Sunday, May 2, 2010

Lead OGG Dev Responds to Jobs' Jabs

Image representing Steve Jobs as depicted in C...Image via CrunchBase
Xiph's Gregory Maxwell, the designer and lead dev of the OGG container and the Vorbis audio and Theora video codecs, had a few choice words for Steve Jobs over his recent suggestion that OGG Theora would soon be in court over patent infringement. What did Steve say, exactly?
 "All video codecs are covered by patents. A patent pool is being assembled to go after Theora and other “open source” codecs now. Unfortunately, just because something is open source, it doesn’t mean or guarantee that it doesn’t infringe on others patents. An open standard is different from being royalty free or open source. 
Sent from my iPad"
Sigh. You've got to love Apple's self promotion. Gregory had this response on the Theora mailing list:
It would seem both surprising and remarkably underhanded, even considering the probable involved parties, to undertake constructing a patent pool for some product without ever consulting the vendor of that product: Surely no good faith effort to construct a valid and usable patent pool for a codec could be undertaken without contacting the developers of the codec.
In particular— according to the US Department of Justice "A licensing scheme premised on invalid or expired intellectual property rights will not withstand antitrust scrutiny." So, even though it is apparent that the or its participants would have no interest in receiving royalties from such a pool a failure to contact the developers in an effort to determine the validity of any potential patent claim would be unconscionable.
Since the developers of Theora have received no such contact, I can only conclude that no such effort is being undertaken and that the quoted statement is either a forgery, the result of a misunderstanding, or that the statement may be indicative of a dishonest and anti-competitive collusion by Apple and other H.264 patent holders to interfere which the development, promotion, and utilization of unencumbered media standards.
If you've read Gregory's dissertation response to accusations that OGG is a technically inferior container format, you'll know that he is both eloquent and confident. He goes on to say in another e-mail from the list:
The specific standards process used to develop the MPEG codecs creates patent minefields that royalty-free codecs don't generally face. Because many knowledgeable people have heard of the problems faced by these patent-soup standards, they may extrapolate these risk to codecs developed under a different process where these problems are less considerable. This is a mistake, and I'll explain why here.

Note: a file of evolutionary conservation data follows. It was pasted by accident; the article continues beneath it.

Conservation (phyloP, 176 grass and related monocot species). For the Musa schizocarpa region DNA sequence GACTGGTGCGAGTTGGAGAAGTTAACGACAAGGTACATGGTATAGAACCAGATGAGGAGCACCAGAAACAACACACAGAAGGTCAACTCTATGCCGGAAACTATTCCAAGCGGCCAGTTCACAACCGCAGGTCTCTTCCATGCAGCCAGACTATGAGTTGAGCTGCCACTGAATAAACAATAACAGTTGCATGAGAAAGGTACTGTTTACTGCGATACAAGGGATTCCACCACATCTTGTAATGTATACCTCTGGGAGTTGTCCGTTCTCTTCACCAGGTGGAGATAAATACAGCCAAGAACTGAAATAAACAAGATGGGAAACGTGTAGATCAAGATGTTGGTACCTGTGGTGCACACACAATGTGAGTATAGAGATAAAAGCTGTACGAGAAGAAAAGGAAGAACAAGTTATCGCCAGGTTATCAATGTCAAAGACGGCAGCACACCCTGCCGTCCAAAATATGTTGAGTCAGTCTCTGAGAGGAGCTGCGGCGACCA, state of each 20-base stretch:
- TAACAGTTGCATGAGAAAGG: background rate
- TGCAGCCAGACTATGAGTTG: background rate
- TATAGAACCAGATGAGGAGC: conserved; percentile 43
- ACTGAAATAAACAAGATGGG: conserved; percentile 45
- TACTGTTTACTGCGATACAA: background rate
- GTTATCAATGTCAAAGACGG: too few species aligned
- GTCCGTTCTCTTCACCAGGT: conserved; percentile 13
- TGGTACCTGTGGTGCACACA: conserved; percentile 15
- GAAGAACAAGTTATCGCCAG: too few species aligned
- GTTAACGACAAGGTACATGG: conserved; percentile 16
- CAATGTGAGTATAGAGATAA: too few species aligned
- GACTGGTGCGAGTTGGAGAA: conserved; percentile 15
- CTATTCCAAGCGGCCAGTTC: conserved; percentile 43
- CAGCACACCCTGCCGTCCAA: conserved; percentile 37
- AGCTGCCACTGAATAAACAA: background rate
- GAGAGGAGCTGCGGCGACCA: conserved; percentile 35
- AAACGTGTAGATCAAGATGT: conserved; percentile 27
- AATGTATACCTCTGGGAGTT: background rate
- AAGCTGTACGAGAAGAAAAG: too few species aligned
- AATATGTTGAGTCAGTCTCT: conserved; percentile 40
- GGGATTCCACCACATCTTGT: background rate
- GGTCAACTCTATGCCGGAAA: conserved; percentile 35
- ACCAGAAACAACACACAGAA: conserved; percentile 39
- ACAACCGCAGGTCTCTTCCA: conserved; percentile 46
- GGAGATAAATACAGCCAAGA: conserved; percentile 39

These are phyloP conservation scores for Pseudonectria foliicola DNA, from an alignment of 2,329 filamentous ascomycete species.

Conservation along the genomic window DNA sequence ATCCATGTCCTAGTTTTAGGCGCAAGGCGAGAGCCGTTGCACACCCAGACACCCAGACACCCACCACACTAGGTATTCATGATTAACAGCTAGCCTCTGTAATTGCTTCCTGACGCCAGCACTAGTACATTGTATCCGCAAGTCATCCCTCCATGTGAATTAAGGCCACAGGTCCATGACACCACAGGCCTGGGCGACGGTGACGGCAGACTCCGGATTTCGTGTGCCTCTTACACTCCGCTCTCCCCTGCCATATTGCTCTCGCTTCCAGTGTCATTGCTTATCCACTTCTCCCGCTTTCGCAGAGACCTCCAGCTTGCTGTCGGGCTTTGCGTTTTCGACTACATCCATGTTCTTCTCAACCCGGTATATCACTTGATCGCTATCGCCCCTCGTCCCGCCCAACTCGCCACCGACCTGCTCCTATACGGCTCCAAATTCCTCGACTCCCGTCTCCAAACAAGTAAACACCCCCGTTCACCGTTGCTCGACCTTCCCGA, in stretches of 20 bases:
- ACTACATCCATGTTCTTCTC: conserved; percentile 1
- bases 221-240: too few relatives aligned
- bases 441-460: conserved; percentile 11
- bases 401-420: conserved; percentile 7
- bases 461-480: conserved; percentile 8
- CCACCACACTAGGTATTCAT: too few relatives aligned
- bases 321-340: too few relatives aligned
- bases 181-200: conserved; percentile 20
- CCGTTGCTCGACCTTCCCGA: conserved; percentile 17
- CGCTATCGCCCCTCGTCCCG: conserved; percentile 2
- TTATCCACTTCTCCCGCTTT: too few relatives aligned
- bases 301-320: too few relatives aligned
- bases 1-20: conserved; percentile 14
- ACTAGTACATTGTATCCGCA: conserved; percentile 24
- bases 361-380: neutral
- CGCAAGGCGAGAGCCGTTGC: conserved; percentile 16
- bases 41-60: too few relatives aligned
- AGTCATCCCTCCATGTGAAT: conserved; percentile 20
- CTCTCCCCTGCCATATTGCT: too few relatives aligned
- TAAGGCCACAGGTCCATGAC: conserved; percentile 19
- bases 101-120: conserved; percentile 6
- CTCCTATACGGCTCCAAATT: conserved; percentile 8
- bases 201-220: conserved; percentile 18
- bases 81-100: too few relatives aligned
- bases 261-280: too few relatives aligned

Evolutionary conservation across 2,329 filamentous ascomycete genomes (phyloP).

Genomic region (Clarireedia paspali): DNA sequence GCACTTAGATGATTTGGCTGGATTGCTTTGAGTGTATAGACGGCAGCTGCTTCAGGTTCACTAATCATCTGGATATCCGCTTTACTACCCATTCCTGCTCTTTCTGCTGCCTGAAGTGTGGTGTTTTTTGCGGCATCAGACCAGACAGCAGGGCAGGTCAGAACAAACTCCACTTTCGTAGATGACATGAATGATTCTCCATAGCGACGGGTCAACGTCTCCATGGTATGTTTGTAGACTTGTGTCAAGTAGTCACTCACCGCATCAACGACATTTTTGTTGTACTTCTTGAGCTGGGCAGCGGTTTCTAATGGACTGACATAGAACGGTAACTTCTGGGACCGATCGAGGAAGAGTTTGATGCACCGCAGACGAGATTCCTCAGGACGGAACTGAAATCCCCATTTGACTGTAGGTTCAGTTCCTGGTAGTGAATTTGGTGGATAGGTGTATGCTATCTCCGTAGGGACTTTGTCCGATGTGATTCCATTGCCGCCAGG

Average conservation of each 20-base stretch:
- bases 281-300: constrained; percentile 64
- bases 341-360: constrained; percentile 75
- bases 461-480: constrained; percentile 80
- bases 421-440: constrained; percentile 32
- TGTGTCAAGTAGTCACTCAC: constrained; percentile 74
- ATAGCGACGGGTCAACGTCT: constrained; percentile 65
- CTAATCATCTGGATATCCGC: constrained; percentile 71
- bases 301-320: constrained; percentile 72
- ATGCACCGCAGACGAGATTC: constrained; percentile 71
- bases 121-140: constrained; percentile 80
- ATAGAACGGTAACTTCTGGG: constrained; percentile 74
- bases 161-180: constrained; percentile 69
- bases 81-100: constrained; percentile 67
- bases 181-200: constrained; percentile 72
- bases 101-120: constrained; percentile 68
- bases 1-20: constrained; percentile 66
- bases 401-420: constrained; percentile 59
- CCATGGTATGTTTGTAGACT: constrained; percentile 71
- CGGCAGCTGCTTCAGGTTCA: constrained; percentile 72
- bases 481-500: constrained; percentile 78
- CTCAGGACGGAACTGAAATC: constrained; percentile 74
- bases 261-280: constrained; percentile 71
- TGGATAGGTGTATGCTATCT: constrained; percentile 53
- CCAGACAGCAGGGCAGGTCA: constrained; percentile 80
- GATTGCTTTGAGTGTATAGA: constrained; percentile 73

Recently there have been a number of prominent statements along the lines of "all video codecs are covered by patents" and "virtually all codecs are based on patented technology". 
These statements are carefully engineered FUD spread by the license holders of competing formats in order to discourage the use of unencumbered alternatives. They are careful to avoid naming WHO owns these supposed patents or WHAT is actually patented, because such specific statements would allow the victims of this FUD to petition a court for a declaratory judgment of non-infringement.
This FUD is particularly effective because there _is_ a widespread misconception that media codecs are a patent minefield to a greater extent than other areas of software. 
Certainly this is the case for the MPEG codecs, but it is not a universal truth. To understand why, you must understand a little about the process used to build these international standards. 
The reason the MPEG formats are so thoroughly encumbered by patents is that the process used to build the formats is designed to be "blind" to patent considerations: all the participants have agreed that any patents they hold will be licensed under "Reasonable And Non-Discriminatory" terms, a term of art which few normal people would actually describe as all that reasonable or all that non-discriminatory, as RAND often means "quite expensive". With only that assurance in hand, they go about constructing their formats through an extensively political tournament process where proposals are made and encouraged to be combined. 
So no effort is made to avoid patents, but it gets worse: